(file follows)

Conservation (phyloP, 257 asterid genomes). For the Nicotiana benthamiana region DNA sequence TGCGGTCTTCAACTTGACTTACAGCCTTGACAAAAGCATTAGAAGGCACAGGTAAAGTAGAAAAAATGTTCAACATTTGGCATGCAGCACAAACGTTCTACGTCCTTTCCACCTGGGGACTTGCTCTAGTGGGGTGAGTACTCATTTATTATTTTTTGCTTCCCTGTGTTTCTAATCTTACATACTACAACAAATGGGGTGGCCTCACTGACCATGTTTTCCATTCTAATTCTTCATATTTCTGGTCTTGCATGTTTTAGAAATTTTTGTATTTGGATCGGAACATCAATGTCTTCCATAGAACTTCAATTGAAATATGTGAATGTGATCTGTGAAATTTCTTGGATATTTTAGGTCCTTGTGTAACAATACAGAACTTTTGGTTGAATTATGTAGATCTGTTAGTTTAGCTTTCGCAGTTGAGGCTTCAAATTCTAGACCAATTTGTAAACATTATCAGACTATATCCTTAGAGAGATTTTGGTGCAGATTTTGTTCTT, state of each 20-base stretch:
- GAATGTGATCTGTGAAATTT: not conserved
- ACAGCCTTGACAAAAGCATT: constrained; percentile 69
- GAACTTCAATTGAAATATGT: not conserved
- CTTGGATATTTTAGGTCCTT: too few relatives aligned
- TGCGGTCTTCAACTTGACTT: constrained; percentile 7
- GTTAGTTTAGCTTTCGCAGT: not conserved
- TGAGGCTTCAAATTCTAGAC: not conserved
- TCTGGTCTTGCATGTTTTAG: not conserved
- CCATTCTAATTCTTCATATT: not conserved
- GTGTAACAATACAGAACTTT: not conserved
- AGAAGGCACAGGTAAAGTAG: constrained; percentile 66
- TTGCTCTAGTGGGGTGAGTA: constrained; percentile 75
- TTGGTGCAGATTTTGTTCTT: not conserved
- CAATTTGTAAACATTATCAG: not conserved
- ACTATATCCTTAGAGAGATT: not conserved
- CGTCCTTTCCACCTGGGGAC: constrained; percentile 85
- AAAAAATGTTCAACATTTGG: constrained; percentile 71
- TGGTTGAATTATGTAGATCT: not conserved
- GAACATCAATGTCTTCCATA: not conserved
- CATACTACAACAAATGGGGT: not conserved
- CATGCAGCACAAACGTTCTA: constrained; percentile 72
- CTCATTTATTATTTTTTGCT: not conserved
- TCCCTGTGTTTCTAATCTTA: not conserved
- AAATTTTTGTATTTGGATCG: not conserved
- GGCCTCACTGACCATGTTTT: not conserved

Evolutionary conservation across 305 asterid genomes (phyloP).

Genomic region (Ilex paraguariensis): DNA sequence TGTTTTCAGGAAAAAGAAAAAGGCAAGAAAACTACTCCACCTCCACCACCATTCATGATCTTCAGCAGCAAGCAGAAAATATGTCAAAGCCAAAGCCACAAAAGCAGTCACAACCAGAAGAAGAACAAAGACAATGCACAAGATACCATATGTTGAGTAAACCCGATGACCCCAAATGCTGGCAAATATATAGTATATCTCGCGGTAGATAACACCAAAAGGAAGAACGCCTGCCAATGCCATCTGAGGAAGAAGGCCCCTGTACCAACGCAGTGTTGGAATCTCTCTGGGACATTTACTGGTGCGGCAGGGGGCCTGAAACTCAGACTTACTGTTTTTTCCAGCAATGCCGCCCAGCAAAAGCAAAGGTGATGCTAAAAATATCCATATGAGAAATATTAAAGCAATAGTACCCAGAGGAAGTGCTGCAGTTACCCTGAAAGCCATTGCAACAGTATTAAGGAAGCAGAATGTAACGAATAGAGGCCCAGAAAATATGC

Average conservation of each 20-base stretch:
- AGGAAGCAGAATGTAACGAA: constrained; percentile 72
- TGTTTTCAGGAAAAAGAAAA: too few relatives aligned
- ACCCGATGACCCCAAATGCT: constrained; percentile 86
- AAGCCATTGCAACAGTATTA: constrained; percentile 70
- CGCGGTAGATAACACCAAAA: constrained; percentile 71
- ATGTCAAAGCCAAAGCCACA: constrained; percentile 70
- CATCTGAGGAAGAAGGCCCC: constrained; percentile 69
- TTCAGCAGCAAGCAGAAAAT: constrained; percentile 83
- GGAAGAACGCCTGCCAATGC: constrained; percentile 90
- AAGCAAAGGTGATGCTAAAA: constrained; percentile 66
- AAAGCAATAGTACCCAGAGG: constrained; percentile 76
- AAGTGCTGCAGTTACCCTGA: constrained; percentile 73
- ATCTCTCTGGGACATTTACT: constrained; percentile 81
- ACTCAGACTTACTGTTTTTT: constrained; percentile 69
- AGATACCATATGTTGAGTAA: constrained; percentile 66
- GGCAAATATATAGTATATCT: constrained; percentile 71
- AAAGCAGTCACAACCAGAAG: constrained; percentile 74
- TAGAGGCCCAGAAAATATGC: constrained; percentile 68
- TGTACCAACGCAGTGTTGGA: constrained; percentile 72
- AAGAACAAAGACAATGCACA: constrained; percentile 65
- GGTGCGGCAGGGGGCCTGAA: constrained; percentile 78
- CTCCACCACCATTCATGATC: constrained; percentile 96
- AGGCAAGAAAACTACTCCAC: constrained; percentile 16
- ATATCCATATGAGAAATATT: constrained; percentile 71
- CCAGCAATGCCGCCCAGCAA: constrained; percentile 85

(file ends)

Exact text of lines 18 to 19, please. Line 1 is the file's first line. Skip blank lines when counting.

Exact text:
- AAAAAATGTTCAACATTTGG: constrained; percentile 71
- TGGTTGAATTATGTAGATCT: not conserved